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Friday, July 24, 2015

ATTENTION: Freebie Lessons Alert!

Okay, this is one of the more unusual freebie lesson plans I've seen done by any magazine, so I HAVE to share it with you.

Golf Magazine has put up a 30-day, 50-lesson plan they say can help you improve all areas of your game. They brought together 5 of their Top100 teachers -- Scott Munroe, Mike Adams, Kellie Stenzel, Mark Hackett and Jon Tattersall -- and they have put together this huge guide that covers everything from driving to iron play to putting to flexibility.

And they've made it available online FOR FREE. This link will put you on the first page of the lesson guide.

The 5 teachers who wrote the guide

Part of what I try to do on this blog is help you understand enough of the mechanics of various golf swings that you can recognize the difference between what will and what won't help you. It's why I always recommend that you have a filter, a single teacher or player whose techniques work for you -- and you KNOW they work for you -- so you have a framework to help sort things out.

Here is a sterling opportunity for you to put that information to work.

Sure, you may not need all of these drills. And many of them may not work for you. But this is an excellent chance for you to check out some other teachers' ideas and drills, all without spending a penny.

As Bubba would say, you're welcome. ;-)


  1. Thanks for directing me to this, Mike. I have had a much reduced golf season this year due to work sending me to a different country so one round a week does not make for consistent play. Anyway, I tried out the Day 1 and Day 2 from the above and discovered I'm a side-on golfer. What I didn't realise was my vertical wrist hinge was totally wrong for this type of swing. I adjusted to the neutral hinge and as if by magic my iron game improved massively. Unfortunately, the same principle did not carry over into my driving and I am still using a vertical hinge for that. Any ideas of the mechanics behind Mike Adams's theories and why the neutral hinge doesn't work for the wooden clubs?

  2. I'm glad the guide helped, JB. At the risk of being obvious, the Day 1 and 2 sections do specify that they're for iron play, so I suspect Adams knew there might be some problems using his tip with driving.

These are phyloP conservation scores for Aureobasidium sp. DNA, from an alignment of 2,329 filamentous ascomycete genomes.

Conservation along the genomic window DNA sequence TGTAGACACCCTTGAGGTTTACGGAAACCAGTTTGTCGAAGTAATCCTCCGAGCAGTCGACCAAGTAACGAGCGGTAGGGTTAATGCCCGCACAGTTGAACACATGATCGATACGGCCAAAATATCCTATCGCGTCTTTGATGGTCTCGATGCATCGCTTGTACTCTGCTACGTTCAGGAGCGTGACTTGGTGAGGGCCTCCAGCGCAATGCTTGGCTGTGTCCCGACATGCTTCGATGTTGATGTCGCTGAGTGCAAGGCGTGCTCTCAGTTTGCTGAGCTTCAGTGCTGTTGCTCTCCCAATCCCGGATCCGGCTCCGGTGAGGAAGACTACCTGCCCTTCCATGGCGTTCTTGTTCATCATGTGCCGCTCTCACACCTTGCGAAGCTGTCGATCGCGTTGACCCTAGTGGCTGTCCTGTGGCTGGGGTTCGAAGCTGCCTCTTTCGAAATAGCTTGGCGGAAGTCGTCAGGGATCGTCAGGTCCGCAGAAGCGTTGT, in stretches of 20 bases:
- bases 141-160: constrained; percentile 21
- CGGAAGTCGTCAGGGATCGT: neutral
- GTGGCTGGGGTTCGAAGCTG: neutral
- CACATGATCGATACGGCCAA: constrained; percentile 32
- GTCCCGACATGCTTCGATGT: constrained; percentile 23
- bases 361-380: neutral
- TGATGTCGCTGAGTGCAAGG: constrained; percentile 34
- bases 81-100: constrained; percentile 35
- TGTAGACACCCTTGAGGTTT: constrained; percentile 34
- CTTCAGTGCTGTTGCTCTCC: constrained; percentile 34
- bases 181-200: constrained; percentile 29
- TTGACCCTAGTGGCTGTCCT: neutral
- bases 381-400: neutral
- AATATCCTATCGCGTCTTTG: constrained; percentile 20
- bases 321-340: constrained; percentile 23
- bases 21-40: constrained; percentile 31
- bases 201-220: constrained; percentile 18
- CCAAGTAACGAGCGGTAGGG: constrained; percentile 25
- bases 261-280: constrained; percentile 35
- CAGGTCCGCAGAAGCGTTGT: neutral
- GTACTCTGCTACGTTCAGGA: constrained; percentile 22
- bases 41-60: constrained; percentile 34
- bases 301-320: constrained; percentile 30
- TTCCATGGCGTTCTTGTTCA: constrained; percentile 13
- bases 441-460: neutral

A little background: Back in 1998 Adams -- along with teachers TJ Tomasi and Jim Suttie -- published a book called The LAWs of the Golf Swing which used body types as a way of understanding how a player makes their best swing. LAW is a mnemonic device to help you remember those types -- Leverage, Arc and Width. (You would be an Arc player, based on the photos in Day 1.) In that book they also write about customizing your swing by "crossing" swing types to create hybrids.

    To be honest, the book struck me as a bit more complex than it needed to be, but I recognize that is a danger when you try to break new ground -- and that's exactly what the LAWs book tried to do.

    Since Tiger was just getting started when the book came out, they used players like Davis Love, Lee Janzen, Fred Couples, Payne Stewart (yes, still alive at that time) and Colin Montgomerie as examples of what he is now calling a "side-on" swing.

    As to why the technique didn't transfer to your driving very well, I can only offer a guess since I don't know exactly what your swings look like. Yes, I said "swings" because woods use more of a sweeping action (sweeping the ball off the ground) while irons use more of a pinch (compressing the ball against the ground). We want a flatter approach with a wood and a steeper attack with an iron, and it sounds like Adams is focusing on getting a steeper attack to improve iron play. (Again, he labels these tips as iron play tips.)

    Your vertical hinge should work with both types of swings, however. Bear in mind -- and this is what confuses many players -- from the top of your backswing it feels as if your hands and arms start moving straight down (like using a flyswatter) and gradually change to a sideways movement (like swinging a tennis racket). It's a smooth transition without a lot of forearm twisting. The rotation actually happens at the shoulder joint. I'll probably need to do a post about that at some point.

    Anyway, the most common way we adjust for the difference in attack angle is by changing the ball position. So I'm guessing -- and this is just a guess because I can't see your swing -- I'm guessing the reason you're having trouble with your driver is that your ball position is incorrect for using this technique with your driver.

    Just for the record, I'm what Adams calls a side-on player as well, and when my teacher (way back when!) set me up with a neutral grip I improved with every club in my bag. But at the same time he also taught me how to address the ball, which would have included ball position -- I note that Adams said nothing about that in his tips.

    So if I were you, that's where I'd look. Experiment with your ball position and see if that makes any difference. Remember, driving a ball off a tee definitely requires a different ball position than using an iron off the turf.